The word “natural” has been used in the food business for a long time, but its meaning is very vague. In general, “natural” food is thought to be free of synthetic chemicals, hormones, and other additives and preservatives. Technically a truly natural food would be one that is found in nature, like a carrot, and hasn’t been processed or altered in any way. Currently, the term “natural” has no legal definition, so food companies can use it however they want.

The only requirement for using the term “natural” is that the food cannot contain any artificial flavors or colors. Can it contain preservatives? Yes. Pesticides? Yes. Antibiotics? Yes. The term “natural” is so vague that it’s basically meaningless.

So why do food companies use the term “natural”?

Because they know that consumers equate natural with healthy, and they want to capitalize on that. In reality, there is no difference between “natural” and “conventional” foods when it comes to safety or nutrition.

If you were about to buy hotdogs that said “All natural meats” on the package, you might be surprised to learn that, according to the Canadian Food Inspection Agency (CFIA), this term is unregulated. “All natural meats” can contain anything from animals that were raised in humane, free-range conditions to those that were confined in tiny cages and given growth hormones and antibiotics.

In addition, the processing of meat can involve many synthetic chemicals, preservatives and other additives, so even if the animals were raised “naturally”, the hotdogs themselves are not “natural”. They are human made. Most foods that are human made are processed.

This does not mean that all processed foods are bad. The majority of foods we eat are processed in some way, and many of them are still healthy and nutritious. It’s important to read the ingredient label and nutrition facts panel to see what’s really in your food. Ingredients vary greatly between brands that seem similar. Just because a food is labeled “natural” doesn’t mean it’s automatically healthy or healthier than a competing brand.

Examples of healthy processed food products include:

  • -Whole grain breads and cereals: Whole grain breads and cereals are made with whole grains that have been milled into flour. These products are usually high in fiber and other nutrients.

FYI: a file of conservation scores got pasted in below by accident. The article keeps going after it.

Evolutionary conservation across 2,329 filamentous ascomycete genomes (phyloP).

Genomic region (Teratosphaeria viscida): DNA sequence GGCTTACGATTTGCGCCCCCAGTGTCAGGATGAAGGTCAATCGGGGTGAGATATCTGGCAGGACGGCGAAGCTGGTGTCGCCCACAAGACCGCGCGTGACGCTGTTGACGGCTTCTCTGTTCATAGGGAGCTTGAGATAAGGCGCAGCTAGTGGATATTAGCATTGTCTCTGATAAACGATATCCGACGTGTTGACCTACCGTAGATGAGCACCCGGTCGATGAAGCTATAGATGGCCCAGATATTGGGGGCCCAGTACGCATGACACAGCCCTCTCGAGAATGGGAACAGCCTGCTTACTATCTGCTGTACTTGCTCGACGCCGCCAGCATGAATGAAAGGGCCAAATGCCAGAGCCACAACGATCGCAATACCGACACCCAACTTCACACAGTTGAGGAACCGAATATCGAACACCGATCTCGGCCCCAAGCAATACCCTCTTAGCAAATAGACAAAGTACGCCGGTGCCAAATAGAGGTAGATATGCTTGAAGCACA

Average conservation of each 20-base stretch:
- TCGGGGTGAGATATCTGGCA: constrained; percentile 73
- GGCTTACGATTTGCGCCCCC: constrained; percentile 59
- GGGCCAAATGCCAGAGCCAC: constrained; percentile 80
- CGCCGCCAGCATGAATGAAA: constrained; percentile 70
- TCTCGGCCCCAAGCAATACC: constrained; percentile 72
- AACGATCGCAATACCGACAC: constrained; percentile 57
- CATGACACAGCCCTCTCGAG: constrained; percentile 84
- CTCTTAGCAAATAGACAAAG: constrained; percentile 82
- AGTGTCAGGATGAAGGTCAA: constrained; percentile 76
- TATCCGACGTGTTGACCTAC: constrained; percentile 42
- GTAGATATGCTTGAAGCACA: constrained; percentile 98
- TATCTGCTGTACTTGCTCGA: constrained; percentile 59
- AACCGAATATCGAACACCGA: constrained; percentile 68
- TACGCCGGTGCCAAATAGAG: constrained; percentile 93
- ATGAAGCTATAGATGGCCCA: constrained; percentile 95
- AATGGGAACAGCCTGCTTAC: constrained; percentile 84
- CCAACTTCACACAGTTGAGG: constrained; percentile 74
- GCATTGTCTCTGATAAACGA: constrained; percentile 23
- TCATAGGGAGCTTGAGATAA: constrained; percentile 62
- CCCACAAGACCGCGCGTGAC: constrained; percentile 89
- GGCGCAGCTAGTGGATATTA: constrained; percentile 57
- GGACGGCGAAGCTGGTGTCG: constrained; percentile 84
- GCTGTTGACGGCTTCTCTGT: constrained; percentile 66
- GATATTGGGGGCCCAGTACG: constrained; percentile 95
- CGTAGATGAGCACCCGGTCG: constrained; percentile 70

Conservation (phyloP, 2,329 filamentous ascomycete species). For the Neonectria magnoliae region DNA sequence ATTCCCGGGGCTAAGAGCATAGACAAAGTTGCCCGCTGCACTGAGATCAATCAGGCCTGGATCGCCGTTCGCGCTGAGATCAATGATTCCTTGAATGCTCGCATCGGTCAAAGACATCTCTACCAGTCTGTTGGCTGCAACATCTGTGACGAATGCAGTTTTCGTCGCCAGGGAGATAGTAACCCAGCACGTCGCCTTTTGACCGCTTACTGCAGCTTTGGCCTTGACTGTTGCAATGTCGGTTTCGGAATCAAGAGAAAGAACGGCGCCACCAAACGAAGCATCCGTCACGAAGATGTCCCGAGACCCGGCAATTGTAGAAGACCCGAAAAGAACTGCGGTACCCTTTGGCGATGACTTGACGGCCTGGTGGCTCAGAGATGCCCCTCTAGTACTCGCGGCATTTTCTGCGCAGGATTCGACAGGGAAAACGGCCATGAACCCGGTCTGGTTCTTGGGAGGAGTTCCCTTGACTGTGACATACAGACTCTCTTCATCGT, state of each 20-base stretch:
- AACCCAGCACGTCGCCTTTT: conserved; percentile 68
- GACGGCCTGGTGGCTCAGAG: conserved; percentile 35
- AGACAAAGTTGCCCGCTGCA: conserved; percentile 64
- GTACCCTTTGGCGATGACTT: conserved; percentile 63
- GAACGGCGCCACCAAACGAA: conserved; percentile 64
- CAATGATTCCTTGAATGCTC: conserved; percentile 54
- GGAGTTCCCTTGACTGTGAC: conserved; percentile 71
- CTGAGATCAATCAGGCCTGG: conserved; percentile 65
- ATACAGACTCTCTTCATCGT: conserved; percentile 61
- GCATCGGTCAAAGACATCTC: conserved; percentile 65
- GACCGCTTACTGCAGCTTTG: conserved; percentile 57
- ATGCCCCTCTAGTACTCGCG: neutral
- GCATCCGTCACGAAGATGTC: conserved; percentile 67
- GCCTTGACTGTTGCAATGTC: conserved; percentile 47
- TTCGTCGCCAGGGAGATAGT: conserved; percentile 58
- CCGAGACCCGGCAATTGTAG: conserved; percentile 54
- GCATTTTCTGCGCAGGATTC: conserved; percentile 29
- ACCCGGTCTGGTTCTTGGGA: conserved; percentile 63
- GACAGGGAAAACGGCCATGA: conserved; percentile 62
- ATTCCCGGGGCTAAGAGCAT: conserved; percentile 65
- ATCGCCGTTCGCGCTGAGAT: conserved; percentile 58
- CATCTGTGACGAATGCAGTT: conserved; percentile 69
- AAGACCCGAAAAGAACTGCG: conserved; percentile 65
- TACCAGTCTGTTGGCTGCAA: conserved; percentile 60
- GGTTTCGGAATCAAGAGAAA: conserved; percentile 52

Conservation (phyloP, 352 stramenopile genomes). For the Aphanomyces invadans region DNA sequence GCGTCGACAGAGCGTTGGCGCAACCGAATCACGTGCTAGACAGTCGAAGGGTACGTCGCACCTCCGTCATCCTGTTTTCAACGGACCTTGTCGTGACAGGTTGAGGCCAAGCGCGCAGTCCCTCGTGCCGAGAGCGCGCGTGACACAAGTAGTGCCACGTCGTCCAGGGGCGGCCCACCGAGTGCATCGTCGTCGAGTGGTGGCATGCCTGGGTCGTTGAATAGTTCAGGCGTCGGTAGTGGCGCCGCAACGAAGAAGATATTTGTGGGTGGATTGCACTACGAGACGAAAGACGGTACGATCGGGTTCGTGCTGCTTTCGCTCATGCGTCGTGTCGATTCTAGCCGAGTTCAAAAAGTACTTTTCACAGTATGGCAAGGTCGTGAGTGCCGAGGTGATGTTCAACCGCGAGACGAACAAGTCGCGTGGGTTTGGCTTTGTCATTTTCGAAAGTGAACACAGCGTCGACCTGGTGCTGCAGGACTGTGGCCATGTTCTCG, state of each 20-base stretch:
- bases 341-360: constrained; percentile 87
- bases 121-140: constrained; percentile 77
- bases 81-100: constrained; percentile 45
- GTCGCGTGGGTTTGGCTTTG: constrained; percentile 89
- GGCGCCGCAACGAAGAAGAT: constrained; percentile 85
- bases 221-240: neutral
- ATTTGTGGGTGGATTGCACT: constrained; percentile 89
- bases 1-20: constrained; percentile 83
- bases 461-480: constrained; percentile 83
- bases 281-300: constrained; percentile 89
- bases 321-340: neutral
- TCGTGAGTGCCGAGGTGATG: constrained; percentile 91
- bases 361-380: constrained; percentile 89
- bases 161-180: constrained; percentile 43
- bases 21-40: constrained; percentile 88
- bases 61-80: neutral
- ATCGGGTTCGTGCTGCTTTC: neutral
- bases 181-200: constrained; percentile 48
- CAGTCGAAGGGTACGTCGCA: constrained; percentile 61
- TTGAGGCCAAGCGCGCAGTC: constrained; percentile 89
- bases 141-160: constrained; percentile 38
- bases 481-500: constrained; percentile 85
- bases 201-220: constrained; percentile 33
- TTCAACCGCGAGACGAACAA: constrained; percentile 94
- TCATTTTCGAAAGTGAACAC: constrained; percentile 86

• -Yogurt: Yogurt is made by adding bacteria to milk, which causes the milk to ferment. This process makes the yogurt more nutritionally dense and easier to digest.
  • -Cheese: Cheese is made by adding bacteria to milk, which causes the milk to coagulate. This process makes the cheese more nutritionally dense and easier to digest.
  • -McLean Deli Meats: Our Turkey Bacon is made with Turkey, honey, sea salt, smoke. One slice of Turkey bacon is 40 calories with only 1.5g of total fat, and it packs in 5g of protein per slice.

The majority of McLean deli products are certified organic and all of our products are free from antibiotics and preservatives like sodium nitrite and cultured celery extracts. Most deli meats are made with conventionally raised animals and contain nitrites. So, even though the word “natural” might be on a deli product label, be sure to read the ingredients carefully, especially with pork products like bacon and ham. Learn more about deli meat, how it’s made, and how to choose the healthiest options.

In Canada, certain additives and preservatives are not allowed in certified organic foods. However, one ingredient that shouldn’t be allowed in organic bacon is celery extracts. Celery extracts are nitrites. Sodium nitrite is banned for use in organic deli meats, but celery extracts are still permitted. This preservative should be banned, even if the nitrites are derived from “natural” sources, aka, celery. The organic certification system is the best we have in Canada, but it’s always a good idea to check the ingredients on all packaged and processed foods. It’s a great way to learn what’s actually in your food.